Advancing on the Threat Part 1 88 Tactical Omaha

Why Many CQB Methods are Ineffective – Part 1: Advancing on the Threat

By: Trevor Thrasher, Senior Instructor

Many CQB methods taught across the country go against innate survival instincts.

Speed and aggression without surprise can be a recipe for disaster if not managed properly. What law enforcement most often needs is not what is used by highly select, hostage rescue dedicated teams with massive resources and training budgets. What we commonly learn for Close Quarters Battle (CQB) is often simply rejected under the pressure of a real fight and officers are left to fail, flail, or improvise.

In a multi-part series, I’ll demonstrate and explain the issues with many CQB methods, and why 88 Tactical’s High Threat CQB and Reality Behavior-Based Conditioning tactics are superior. This is Part 1 – Advancing on a Threat.

Why Many CQB Methods are Ineffective – Part 1: Advancing on the Threat


 Before proceeding, let me start with a few disclaimers.

  1. I have executed at a high level or taught just about everything that I believe was sub-optimal. I regret it, but like many instructors, I was passing on what I was taught and what I believed without doing my own detached research.
  2. There is a time, place, and situation for everything. Just because your training should prioritize behavior, it does not mean that you should ignore other more high-brain responses. Get as good as you can with those tactics and techniques, but not at the sacrifice of things you will most likely need when times are at their most desperate.

The point of behavior is to work with it, not get stuck in it. You must drill working the primal into the more precise, deliberate responses and actions. Think for yourself. Do not rely on what people, including me, tell you. Investigate your beliefs and actually try to disprove them. When in doubt, go to real-world video evidence.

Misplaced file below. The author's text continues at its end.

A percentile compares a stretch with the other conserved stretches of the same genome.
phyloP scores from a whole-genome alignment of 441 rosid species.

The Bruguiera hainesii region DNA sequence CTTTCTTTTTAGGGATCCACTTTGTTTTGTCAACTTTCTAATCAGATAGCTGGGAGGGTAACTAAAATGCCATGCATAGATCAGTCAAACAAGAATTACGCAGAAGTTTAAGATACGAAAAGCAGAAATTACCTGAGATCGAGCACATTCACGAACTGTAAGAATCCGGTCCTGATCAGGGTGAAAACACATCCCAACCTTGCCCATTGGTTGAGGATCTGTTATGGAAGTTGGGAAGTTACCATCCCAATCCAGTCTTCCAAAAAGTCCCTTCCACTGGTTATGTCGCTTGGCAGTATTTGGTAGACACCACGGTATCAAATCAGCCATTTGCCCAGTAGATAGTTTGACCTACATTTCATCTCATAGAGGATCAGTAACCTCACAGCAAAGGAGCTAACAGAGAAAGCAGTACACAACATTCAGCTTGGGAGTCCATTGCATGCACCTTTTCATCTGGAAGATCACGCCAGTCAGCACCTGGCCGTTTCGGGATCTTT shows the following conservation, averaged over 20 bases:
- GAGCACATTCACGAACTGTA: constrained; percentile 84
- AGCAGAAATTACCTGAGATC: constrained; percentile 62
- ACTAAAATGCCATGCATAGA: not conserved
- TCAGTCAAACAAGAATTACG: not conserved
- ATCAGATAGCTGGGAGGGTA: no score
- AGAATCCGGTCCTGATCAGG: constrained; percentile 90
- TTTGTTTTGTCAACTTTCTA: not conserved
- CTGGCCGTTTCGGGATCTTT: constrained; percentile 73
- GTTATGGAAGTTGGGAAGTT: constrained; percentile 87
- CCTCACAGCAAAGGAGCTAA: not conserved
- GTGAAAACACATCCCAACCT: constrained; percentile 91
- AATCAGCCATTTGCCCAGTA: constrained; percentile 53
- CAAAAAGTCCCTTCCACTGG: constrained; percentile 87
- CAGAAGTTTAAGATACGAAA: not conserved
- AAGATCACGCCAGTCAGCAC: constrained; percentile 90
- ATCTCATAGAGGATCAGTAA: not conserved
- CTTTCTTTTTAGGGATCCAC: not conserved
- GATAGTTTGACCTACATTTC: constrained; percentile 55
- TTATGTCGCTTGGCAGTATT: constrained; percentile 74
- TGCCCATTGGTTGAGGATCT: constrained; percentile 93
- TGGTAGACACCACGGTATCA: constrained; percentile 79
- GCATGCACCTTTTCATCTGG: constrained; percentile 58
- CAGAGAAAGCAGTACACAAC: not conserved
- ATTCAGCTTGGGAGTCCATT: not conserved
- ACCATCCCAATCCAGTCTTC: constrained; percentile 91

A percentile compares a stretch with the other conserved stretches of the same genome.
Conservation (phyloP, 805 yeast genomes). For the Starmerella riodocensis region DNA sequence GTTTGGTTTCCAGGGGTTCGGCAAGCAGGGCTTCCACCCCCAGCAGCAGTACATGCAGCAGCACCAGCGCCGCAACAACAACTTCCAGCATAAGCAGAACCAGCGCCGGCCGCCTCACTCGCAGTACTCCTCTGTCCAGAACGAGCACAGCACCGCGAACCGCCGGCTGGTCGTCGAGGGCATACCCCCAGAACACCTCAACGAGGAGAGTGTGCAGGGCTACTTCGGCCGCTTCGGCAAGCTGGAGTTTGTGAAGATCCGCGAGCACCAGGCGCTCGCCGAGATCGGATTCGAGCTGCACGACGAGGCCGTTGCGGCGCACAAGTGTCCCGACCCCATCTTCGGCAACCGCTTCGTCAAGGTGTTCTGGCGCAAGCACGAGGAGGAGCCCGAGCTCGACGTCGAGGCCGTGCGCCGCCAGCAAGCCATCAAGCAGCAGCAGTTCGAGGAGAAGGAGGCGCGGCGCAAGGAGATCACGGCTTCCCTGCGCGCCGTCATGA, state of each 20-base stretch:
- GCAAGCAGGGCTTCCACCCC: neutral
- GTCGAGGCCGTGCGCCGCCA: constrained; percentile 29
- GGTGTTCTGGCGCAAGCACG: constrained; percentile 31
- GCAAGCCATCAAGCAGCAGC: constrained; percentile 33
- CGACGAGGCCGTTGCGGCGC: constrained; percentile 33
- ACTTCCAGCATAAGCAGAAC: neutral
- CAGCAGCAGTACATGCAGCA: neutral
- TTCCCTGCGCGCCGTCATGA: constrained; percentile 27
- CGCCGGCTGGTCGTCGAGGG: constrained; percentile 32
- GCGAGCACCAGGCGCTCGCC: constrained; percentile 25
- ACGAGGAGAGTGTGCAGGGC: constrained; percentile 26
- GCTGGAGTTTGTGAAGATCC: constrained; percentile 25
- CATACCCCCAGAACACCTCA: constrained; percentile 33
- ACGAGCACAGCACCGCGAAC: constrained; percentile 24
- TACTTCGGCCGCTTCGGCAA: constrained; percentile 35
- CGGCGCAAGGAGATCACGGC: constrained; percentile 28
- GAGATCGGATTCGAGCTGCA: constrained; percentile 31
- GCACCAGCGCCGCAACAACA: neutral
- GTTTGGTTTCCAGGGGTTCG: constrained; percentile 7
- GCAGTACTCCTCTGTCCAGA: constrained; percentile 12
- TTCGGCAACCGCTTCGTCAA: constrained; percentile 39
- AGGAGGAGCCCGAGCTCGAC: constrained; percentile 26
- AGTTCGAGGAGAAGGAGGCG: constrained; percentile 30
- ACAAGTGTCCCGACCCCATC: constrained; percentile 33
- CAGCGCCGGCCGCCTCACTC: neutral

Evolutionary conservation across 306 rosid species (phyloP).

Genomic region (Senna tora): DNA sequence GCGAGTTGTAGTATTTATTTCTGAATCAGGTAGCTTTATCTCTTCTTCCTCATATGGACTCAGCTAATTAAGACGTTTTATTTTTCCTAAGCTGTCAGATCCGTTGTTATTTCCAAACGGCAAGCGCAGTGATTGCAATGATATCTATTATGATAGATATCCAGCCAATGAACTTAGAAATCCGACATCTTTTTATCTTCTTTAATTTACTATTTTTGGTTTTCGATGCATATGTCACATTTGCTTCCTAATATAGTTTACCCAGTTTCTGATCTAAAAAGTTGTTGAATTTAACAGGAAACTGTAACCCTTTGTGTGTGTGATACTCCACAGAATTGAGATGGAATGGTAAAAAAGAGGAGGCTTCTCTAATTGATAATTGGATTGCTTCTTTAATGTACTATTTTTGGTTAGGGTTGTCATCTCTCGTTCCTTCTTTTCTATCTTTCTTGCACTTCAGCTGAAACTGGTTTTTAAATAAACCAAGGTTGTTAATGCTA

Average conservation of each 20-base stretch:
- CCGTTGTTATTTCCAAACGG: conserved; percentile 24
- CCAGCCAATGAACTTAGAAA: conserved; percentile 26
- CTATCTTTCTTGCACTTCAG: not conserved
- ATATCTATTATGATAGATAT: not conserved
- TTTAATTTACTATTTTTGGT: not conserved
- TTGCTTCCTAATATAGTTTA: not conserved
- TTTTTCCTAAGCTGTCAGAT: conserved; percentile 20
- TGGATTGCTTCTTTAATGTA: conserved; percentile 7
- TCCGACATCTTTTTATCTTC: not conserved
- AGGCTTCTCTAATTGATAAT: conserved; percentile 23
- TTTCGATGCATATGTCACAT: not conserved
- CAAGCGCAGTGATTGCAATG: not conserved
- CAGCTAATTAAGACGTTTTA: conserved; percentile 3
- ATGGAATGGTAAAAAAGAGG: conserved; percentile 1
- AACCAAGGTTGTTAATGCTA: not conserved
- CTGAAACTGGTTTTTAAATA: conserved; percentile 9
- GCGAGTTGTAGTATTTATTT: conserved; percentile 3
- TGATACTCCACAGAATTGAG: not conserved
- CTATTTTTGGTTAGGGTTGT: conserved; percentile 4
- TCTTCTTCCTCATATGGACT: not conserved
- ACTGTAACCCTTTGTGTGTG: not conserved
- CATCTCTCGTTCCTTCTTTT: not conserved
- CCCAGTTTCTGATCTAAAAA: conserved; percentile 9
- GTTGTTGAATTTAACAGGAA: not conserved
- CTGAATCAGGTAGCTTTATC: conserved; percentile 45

Advancing on a threat is a common, very “macho” oriented tactic that assumes the officer is going to react, shoot, and perform in such a superior manner that the officer will “win” the majority of the one-on-one, close range gunfights it clearly puts the officer into. Reality, science and nature have a different opinion.

As a procedure or as a trained reaction, advancing on a threat is not taught in a parking lot, during a traffic stop, or in any other environment, because without certain specific situations, it is a terrible idea. It is a bad idea if the suspect has a knife and it is an even worse idea if the suspect has a gun. Short of the threat not being oriented on you, not being imminent or immediate, or when you are so close with so much momentum that you can’t or shouldn’t stop, the times when advancing on a threat makes tactical sense are very rare. Advancing toward danger is part of a police officer’s job. Advancing on a threat typically isn’t.


  • Closeness negates skill.

In other words, a person with almost no skill is nearly as accurate as a trained operator at closer distances. Some studies show that at close range, there is at best a 10% practical advantage for a trained shooter versus and untrained shooter. Moving directly forward takes away any defensive advantage generated by movement.

  • Action beats reaction.